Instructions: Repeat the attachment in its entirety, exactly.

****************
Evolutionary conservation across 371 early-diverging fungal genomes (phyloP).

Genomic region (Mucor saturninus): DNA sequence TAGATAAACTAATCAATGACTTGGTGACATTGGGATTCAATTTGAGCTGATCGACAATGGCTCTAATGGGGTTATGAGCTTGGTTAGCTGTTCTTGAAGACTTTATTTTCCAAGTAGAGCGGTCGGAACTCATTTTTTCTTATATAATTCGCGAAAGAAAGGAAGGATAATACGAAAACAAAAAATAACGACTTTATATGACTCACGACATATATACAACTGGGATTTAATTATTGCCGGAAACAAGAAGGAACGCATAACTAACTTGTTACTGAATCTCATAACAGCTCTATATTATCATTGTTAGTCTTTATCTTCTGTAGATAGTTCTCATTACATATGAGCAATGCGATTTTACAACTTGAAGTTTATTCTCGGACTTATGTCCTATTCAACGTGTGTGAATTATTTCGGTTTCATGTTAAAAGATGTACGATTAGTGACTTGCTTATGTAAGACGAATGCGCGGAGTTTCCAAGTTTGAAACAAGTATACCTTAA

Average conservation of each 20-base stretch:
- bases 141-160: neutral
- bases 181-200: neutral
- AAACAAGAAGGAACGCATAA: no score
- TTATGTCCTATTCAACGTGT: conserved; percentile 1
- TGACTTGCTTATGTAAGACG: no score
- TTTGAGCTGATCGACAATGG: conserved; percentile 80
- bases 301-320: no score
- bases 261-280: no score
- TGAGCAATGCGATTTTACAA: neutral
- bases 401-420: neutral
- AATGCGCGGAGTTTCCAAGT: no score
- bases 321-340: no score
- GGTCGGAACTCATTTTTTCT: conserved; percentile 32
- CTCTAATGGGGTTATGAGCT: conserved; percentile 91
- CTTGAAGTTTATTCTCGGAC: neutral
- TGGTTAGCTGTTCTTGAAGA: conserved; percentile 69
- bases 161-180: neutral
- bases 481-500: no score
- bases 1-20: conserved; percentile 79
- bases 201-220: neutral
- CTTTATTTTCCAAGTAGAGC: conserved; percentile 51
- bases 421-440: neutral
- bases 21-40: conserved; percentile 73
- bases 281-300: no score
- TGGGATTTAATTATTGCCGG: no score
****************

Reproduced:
Evolutionary conservation across 371 early-diverging fungal genomes (phyloP).

Genomic region (Mucor saturninus): DNA sequence TAGATAAACTAATCAATGACTTGGTGACATTGGGATTCAATTTGAGCTGATCGACAATGGCTCTAATGGGGTTATGAGCTTGGTTAGCTGTTCTTGAAGACTTTATTTTCCAAGTAGAGCGGTCGGAACTCATTTTTTCTTATATAATTCGCGAAAGAAAGGAAGGATAATACGAAAACAAAAAATAACGACTTTATATGACTCACGACATATATACAACTGGGATTTAATTATTGCCGGAAACAAGAAGGAACGCATAACTAACTTGTTACTGAATCTCATAACAGCTCTATATTATCATTGTTAGTCTTTATCTTCTGTAGATAGTTCTCATTACATATGAGCAATGCGATTTTACAACTTGAAGTTTATTCTCGGACTTATGTCCTATTCAACGTGTGTGAATTATTTCGGTTTCATGTTAAAAGATGTACGATTAGTGACTTGCTTATGTAAGACGAATGCGCGGAGTTTCCAAGTTTGAAACAAGTATACCTTAA

Average conservation of each 20-base stretch:
- bases 141-160: neutral
- bases 181-200: neutral
- AAACAAGAAGGAACGCATAA: no score
- TTATGTCCTATTCAACGTGT: conserved; percentile 1
- TGACTTGCTTATGTAAGACG: no score
- TTTGAGCTGATCGACAATGG: conserved; percentile 80
- bases 301-320: no score
- bases 261-280: no score
- TGAGCAATGCGATTTTACAA: neutral
- bases 401-420: neutral
- AATGCGCGGAGTTTCCAAGT: no score
- bases 321-340: no score
- GGTCGGAACTCATTTTTTCT: conserved; percentile 32
- CTCTAATGGGGTTATGAGCT: conserved; percentile 91
- CTTGAAGTTTATTCTCGGAC: neutral
- TGGTTAGCTGTTCTTGAAGA: conserved; percentile 69
- bases 161-180: neutral
- bases 481-500: no score
- bases 1-20: conserved; percentile 79
- bases 201-220: neutral
- CTTTATTTTCCAAGTAGAGC: conserved; percentile 51
- bases 421-440: neutral
- bases 21-40: conserved; percentile 73
- bases 281-300: no score
- TGGGATTTAATTATTGCCGG: no score